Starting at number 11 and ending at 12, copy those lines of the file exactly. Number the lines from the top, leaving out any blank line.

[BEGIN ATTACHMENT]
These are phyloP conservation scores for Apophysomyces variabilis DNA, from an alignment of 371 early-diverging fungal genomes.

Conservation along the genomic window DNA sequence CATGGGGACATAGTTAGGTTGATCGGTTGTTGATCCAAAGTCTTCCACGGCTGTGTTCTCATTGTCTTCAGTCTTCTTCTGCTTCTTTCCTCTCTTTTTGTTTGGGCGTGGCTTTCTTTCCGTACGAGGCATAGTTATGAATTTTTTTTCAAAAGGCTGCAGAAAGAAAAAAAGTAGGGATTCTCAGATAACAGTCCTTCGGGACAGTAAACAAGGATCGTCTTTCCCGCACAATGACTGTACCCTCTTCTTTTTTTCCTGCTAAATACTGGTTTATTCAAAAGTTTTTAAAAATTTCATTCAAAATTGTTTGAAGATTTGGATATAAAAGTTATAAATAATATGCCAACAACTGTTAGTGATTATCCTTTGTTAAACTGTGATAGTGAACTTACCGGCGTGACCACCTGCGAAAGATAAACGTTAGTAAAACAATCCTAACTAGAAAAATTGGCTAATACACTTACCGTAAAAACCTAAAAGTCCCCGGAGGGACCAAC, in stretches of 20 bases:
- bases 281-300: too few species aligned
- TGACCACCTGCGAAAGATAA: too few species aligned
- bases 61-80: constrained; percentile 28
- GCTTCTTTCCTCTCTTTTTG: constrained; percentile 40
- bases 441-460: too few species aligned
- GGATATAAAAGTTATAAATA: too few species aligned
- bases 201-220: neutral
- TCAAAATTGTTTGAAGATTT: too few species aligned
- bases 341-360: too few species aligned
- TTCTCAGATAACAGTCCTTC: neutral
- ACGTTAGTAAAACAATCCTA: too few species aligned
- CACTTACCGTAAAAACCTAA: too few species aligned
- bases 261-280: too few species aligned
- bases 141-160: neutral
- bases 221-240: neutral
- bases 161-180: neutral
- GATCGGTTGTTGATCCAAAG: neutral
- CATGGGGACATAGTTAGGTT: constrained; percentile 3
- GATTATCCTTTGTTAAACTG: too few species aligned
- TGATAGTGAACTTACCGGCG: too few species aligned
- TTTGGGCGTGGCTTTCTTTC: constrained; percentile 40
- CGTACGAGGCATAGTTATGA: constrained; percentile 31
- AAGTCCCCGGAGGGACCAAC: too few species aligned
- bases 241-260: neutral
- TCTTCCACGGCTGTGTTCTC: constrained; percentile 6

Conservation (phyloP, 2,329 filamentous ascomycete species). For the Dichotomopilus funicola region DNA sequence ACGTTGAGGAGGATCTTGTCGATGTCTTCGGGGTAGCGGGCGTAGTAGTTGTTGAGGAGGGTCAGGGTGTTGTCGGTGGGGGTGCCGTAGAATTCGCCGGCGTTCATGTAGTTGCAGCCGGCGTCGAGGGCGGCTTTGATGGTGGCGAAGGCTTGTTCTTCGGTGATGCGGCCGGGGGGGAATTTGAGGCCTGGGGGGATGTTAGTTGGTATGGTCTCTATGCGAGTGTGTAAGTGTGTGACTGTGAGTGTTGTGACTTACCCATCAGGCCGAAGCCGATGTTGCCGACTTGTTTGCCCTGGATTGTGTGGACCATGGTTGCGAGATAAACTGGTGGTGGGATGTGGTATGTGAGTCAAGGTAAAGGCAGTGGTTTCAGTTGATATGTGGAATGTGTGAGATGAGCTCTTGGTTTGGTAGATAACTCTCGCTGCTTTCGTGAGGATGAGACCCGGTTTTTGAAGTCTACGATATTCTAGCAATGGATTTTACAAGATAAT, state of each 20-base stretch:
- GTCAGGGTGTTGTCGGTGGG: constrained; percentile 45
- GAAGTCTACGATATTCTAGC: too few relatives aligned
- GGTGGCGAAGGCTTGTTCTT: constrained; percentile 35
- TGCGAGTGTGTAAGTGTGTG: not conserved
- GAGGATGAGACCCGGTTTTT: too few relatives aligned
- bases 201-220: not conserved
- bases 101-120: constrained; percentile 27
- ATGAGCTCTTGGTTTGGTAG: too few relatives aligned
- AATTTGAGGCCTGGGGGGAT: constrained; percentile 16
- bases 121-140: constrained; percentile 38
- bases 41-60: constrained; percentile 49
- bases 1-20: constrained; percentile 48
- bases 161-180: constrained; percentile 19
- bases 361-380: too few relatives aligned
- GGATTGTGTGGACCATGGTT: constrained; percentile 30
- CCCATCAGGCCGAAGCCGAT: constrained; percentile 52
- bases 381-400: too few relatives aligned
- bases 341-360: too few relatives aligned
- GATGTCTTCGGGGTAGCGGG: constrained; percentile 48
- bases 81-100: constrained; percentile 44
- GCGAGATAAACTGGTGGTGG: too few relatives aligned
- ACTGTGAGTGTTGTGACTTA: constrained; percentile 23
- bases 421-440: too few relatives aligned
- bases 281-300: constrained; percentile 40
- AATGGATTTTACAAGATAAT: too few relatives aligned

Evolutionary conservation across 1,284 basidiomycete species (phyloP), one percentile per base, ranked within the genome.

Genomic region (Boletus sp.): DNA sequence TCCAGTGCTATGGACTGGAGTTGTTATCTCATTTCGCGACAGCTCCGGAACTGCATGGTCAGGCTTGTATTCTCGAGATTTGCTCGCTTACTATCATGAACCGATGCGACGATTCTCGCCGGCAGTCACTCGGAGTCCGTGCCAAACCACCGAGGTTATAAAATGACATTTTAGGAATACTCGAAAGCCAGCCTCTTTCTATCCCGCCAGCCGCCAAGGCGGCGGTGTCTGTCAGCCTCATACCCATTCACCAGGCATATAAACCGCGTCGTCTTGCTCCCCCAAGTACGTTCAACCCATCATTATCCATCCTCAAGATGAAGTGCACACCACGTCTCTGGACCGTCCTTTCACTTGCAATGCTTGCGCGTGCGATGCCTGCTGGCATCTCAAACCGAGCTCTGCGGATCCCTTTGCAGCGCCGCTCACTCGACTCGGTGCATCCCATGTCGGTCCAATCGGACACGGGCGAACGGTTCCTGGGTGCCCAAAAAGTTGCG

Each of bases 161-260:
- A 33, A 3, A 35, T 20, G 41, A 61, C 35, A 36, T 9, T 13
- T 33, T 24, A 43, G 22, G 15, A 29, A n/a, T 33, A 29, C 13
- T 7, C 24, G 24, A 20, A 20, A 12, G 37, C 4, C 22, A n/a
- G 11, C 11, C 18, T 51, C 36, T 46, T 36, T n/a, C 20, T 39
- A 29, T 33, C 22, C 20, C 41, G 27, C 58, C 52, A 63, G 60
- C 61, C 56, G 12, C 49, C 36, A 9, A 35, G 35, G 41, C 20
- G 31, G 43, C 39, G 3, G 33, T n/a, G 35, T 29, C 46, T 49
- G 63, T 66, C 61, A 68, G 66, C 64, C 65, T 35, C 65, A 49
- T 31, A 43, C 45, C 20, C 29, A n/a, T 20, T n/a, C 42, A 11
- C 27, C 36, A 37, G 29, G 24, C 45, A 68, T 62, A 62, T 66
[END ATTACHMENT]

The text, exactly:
- bases 341-360: too few species aligned
- TTCTCAGATAACAGTCCTTC: neutral